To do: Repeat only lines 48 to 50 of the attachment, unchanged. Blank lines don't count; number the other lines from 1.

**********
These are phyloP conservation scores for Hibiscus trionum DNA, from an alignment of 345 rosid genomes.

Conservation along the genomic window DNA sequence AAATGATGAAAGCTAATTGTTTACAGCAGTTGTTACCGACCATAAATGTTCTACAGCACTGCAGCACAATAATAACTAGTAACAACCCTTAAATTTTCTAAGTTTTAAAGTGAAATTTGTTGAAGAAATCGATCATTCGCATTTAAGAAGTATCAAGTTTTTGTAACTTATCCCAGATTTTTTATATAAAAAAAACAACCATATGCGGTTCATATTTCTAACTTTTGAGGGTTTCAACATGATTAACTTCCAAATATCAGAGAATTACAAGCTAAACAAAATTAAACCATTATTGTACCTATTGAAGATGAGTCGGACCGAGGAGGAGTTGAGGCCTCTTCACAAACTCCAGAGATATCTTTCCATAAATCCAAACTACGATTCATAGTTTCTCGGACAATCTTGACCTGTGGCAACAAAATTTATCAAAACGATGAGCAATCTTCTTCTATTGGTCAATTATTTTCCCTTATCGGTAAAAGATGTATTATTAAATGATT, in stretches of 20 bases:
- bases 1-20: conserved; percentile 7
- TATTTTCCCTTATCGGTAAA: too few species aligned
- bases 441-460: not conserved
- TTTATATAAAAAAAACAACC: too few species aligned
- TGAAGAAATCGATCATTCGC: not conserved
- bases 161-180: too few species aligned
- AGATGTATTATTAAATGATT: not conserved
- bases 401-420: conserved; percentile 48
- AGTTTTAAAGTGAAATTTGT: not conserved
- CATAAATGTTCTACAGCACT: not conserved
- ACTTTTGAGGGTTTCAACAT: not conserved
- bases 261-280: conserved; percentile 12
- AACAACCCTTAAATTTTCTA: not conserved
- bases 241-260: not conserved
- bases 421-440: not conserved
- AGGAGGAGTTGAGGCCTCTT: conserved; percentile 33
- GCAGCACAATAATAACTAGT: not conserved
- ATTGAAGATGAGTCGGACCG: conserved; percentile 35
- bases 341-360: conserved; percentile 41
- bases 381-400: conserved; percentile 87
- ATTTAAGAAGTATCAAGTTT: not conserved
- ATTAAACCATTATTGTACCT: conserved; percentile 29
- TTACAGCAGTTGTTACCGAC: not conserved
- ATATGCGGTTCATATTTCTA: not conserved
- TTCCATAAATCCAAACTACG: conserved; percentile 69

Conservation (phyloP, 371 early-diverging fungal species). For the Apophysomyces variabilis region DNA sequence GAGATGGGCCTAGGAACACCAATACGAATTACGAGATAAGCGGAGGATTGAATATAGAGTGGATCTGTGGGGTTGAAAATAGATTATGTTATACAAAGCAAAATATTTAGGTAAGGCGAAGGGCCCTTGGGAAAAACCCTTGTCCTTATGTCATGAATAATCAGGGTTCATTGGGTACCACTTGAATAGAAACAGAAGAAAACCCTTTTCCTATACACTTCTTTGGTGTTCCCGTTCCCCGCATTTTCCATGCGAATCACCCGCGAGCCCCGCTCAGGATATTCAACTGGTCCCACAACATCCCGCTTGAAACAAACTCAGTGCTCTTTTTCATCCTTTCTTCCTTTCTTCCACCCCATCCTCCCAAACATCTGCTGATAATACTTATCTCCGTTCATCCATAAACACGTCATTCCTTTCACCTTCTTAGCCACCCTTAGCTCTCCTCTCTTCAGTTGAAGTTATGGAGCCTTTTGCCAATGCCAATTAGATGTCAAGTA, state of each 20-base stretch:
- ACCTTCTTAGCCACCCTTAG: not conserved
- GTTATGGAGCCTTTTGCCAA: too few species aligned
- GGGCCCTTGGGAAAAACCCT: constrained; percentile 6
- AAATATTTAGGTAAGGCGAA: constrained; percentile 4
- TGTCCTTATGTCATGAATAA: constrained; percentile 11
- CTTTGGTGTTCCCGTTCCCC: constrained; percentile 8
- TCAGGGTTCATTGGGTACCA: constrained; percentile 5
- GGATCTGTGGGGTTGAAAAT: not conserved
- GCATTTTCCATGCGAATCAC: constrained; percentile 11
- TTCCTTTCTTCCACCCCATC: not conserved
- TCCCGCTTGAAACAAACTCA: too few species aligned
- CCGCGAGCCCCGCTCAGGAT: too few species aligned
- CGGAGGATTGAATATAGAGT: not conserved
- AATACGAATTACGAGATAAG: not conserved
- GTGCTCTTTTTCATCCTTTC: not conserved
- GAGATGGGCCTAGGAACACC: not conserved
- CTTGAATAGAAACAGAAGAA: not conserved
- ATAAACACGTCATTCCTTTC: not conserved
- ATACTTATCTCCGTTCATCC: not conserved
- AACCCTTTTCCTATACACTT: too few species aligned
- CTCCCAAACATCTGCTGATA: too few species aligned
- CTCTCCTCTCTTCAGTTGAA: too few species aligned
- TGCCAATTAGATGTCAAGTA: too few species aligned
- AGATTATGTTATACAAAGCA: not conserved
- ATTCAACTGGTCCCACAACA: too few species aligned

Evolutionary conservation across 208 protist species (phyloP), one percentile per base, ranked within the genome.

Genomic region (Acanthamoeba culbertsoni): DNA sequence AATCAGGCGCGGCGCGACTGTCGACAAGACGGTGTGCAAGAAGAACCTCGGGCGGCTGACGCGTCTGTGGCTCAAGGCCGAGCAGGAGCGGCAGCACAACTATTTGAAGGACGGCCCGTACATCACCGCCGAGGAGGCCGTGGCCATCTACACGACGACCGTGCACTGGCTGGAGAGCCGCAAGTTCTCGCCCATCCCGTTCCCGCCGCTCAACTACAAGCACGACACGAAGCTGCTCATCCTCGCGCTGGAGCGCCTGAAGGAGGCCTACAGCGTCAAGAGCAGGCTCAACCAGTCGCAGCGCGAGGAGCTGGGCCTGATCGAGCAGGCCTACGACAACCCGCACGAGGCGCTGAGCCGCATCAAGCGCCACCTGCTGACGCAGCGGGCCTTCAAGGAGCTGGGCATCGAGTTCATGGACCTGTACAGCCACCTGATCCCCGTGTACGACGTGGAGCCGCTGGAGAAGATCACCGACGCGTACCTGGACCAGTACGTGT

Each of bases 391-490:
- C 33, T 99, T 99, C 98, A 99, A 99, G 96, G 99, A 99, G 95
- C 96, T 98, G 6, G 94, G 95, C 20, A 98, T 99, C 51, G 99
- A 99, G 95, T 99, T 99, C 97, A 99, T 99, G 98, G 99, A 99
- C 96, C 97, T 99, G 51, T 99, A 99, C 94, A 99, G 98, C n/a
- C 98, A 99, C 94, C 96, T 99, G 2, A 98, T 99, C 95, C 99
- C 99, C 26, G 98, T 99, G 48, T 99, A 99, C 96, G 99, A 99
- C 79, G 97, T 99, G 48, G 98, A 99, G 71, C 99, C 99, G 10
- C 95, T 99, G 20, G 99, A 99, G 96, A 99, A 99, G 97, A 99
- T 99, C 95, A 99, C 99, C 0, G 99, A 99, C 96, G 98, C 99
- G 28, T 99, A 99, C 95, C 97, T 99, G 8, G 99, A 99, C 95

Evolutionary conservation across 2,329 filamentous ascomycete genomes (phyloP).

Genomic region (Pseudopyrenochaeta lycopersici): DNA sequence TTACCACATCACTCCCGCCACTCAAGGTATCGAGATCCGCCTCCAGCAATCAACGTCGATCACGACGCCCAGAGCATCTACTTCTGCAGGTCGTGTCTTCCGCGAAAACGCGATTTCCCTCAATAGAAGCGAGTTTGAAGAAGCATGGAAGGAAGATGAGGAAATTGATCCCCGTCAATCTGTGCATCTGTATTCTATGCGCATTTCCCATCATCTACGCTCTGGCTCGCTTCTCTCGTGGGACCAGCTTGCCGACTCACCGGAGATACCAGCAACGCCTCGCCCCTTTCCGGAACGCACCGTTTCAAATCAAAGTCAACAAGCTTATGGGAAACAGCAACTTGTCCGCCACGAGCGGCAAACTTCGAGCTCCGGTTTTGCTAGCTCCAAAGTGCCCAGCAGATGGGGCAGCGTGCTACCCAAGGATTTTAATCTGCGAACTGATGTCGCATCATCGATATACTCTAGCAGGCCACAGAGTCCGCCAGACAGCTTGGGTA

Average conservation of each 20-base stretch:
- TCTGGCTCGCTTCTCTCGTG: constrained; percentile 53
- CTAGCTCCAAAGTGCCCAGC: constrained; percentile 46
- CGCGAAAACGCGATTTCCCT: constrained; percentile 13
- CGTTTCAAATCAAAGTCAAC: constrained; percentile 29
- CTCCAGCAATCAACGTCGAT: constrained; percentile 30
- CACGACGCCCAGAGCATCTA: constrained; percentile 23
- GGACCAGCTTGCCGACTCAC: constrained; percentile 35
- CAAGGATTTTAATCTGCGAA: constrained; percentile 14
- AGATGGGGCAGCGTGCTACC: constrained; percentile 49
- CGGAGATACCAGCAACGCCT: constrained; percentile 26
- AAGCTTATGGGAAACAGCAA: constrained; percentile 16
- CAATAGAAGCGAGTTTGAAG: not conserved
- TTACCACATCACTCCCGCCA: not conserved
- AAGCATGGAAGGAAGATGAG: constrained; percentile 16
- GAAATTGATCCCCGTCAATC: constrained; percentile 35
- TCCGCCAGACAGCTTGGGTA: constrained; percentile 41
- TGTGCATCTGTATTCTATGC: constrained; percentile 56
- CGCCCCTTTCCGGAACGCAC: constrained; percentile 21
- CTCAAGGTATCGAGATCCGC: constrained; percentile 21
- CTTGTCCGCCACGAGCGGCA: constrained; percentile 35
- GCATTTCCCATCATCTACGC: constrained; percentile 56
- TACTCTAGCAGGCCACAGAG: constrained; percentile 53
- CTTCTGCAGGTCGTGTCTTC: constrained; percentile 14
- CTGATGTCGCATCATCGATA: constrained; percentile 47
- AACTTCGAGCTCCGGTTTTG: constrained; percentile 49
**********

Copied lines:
- AACCCTTTTCCTATACACTT: too few species aligned
- CTCCCAAACATCTGCTGATA: too few species aligned
- CTCTCCTCTCTTCAGTTGAA: too few species aligned